Preparing for Climate Change: Building Community Resilience


The first step to make Cambridge more prepared for climate change is to understand how we are vulnerable (or resilient) in terms of impacts on people, buildings, infrastructure, public health, and the economy. The City’s Climate Change Vulnerability Assessment, which continues through 2014, will provide the foundation for a climate change preparedness plan that will follow. On a parallel track, the Getting to Net Zero Task Force has embarked on a process to examine strategies and develop recommendations that would reduce Cambridge’s building energy needs through efficiency gains and increased use of renewable energy. These two key planning projects are the latest in a range of initiatives to advance the City’s Climate Protection Goals, and their ultimate success is linked to community engagement and commitment to stepping up environmental action.

Climate Change Vulnerability Assessment: Getting Ready for the Future

Flooding of residential areaThe Climate Change Vulnerability Assessment, which continues through 2014, is coordinated by an inter-departmental steering committee (Community Development, Public Works and Public Health departments) in conjunction with a consultant team. A Technical Advisory Committee (TAC) of community stakeholders is helping to guide the assessment and an Expert Advisory Panel (EAP) is provides feedback on its technical approach and assumptions, thereby engaging the universities, major property owners, utilities, and others.

The assessment includes modeling of coastal storm surges to understand the potential for surges to bypass dams; modeling of inland storms to assess the capacity of the stormwater system to cope with intense rainfall; and mapping of heat vulnerability. Information on vulnerable populations, buildings, and infrastructure is being collected to create a baseline for analysis. With this information, the City will rate the sensitivity of critical assets and populations as well as their capacity to adapt and recover from impacts. This will help to establish priorities for Cambridge’s climate change preparedness plan.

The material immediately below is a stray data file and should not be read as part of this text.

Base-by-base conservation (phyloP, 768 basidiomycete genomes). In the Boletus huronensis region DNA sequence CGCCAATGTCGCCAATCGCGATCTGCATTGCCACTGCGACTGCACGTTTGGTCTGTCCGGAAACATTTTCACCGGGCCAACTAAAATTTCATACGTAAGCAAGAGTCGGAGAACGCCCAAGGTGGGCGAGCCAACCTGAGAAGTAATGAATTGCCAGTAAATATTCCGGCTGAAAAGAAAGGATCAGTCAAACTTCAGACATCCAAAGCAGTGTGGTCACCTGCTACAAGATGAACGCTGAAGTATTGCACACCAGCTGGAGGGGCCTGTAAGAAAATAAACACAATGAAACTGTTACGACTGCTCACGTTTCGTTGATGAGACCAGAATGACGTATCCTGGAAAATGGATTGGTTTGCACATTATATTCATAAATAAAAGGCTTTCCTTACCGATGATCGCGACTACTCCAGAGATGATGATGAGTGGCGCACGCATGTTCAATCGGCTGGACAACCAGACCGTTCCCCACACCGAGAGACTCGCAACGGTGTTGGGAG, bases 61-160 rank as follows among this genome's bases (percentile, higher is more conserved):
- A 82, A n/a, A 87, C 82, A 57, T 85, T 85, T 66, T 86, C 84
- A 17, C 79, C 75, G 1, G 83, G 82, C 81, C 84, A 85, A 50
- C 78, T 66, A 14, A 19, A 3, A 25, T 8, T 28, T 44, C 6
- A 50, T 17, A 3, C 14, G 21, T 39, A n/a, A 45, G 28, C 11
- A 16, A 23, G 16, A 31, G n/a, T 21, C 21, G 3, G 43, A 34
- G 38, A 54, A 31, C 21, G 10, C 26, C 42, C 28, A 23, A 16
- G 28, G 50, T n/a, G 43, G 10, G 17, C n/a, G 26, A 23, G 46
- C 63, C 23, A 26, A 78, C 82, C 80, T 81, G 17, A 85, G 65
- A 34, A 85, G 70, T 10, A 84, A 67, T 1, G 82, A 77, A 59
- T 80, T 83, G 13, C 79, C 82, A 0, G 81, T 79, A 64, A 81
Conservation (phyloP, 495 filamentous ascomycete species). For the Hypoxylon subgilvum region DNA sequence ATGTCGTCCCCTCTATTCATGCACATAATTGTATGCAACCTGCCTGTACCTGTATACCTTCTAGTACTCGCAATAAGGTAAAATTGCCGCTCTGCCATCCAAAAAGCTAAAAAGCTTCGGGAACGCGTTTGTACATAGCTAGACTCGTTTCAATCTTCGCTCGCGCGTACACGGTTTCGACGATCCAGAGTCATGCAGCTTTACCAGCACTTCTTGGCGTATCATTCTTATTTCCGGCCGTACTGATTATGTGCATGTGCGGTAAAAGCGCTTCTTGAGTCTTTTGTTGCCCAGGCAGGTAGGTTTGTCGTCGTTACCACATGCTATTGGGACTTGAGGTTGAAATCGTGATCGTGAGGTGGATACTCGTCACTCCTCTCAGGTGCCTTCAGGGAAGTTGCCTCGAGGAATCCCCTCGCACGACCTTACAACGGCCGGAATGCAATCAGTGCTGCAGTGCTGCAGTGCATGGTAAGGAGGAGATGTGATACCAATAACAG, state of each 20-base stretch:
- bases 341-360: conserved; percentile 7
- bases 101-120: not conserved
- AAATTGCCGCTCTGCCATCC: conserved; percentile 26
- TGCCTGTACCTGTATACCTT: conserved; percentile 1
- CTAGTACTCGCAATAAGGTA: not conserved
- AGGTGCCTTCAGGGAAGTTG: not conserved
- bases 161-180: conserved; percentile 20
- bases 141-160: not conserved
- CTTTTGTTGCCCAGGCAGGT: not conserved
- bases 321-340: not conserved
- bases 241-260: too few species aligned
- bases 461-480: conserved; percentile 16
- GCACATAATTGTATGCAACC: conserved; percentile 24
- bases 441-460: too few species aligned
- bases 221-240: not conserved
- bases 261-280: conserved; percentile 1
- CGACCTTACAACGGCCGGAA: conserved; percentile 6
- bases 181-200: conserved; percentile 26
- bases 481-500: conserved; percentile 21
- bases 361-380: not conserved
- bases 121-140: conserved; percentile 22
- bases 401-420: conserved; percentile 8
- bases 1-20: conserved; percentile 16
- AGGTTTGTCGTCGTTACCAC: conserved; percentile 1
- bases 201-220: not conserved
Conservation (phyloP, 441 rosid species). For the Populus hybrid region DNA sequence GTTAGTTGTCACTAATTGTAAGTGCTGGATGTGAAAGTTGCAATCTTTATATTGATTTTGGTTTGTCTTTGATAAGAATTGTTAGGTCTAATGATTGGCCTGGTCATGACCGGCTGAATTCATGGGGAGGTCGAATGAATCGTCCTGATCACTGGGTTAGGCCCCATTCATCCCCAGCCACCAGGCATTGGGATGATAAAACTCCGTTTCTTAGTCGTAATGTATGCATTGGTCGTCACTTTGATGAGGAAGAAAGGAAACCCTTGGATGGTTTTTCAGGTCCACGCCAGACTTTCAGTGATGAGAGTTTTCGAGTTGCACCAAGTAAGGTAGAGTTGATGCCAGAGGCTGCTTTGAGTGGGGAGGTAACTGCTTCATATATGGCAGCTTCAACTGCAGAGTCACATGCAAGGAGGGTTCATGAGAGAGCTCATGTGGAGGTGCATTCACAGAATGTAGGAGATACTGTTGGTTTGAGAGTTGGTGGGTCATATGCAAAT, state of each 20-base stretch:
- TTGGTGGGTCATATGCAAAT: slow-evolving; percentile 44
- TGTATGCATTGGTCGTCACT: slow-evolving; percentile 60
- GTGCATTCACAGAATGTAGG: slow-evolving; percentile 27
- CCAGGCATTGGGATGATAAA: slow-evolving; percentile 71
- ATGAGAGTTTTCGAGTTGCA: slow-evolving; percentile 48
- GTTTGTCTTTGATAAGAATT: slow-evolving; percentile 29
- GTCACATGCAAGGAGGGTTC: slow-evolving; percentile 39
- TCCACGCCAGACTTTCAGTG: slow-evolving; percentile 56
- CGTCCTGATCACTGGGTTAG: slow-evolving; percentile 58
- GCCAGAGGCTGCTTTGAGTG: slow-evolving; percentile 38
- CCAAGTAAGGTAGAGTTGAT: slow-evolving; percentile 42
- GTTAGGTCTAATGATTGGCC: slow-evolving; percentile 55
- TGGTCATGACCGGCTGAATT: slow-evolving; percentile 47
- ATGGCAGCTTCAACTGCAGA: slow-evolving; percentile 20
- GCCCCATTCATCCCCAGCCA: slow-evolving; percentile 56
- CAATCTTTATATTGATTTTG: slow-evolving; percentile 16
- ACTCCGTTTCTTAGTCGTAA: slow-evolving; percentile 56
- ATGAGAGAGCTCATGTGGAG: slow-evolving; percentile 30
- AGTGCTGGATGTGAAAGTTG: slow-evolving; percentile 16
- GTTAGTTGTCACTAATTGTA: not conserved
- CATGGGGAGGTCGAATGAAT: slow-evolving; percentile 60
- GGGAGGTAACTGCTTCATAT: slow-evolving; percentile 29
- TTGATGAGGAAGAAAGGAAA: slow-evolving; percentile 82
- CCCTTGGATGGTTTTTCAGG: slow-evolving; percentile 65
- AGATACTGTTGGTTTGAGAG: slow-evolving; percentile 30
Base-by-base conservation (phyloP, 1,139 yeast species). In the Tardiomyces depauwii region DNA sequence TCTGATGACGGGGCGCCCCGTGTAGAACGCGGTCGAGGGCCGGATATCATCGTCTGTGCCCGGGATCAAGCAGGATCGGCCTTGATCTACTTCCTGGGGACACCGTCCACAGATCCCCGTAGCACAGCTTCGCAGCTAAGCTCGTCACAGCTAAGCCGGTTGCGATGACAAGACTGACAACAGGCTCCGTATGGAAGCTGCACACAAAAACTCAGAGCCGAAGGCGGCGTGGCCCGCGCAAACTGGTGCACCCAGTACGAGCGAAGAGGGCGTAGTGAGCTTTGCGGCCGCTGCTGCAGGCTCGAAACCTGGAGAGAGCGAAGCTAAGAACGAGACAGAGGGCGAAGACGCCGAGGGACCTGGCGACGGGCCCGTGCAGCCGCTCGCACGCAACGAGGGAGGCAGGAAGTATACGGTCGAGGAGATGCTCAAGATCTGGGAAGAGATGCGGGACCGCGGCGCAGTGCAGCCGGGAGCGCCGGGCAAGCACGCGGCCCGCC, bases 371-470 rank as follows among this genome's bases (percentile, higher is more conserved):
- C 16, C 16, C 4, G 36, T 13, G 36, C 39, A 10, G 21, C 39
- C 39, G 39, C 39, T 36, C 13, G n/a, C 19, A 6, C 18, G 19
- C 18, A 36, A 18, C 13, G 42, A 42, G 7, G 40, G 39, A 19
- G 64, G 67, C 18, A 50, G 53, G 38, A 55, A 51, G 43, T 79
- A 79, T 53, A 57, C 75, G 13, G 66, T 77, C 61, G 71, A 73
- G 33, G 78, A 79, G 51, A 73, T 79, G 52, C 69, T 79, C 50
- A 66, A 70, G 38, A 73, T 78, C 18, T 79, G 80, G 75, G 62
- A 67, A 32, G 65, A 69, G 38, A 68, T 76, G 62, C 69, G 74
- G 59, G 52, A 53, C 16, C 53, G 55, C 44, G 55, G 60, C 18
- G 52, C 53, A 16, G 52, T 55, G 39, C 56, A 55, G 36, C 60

Flooding by Draper Lab buildingAn important goal of the assessment is to bring the community and key stakeholders along as the City develops a broad understanding of Cambridge’s vulnerabilities to climate change. Public workshops and presentations, an online survey and other outreach activities have been part of the process to solicit input from the public and ensure that there are multiple ways to engage in the work.

The City also has been working alongside other municipalities, regional and national agencies to complete the assessment. As an inaugural signatory of the Resilient Communities for America campaign, Cambridge stands with other local governments on the front lines of responding to the impacts of climate change. Research has shown that every dollar spent on disaster risk reduction can save $4 in recovery and emergency response costs, making resilience efforts a sound investment for our community.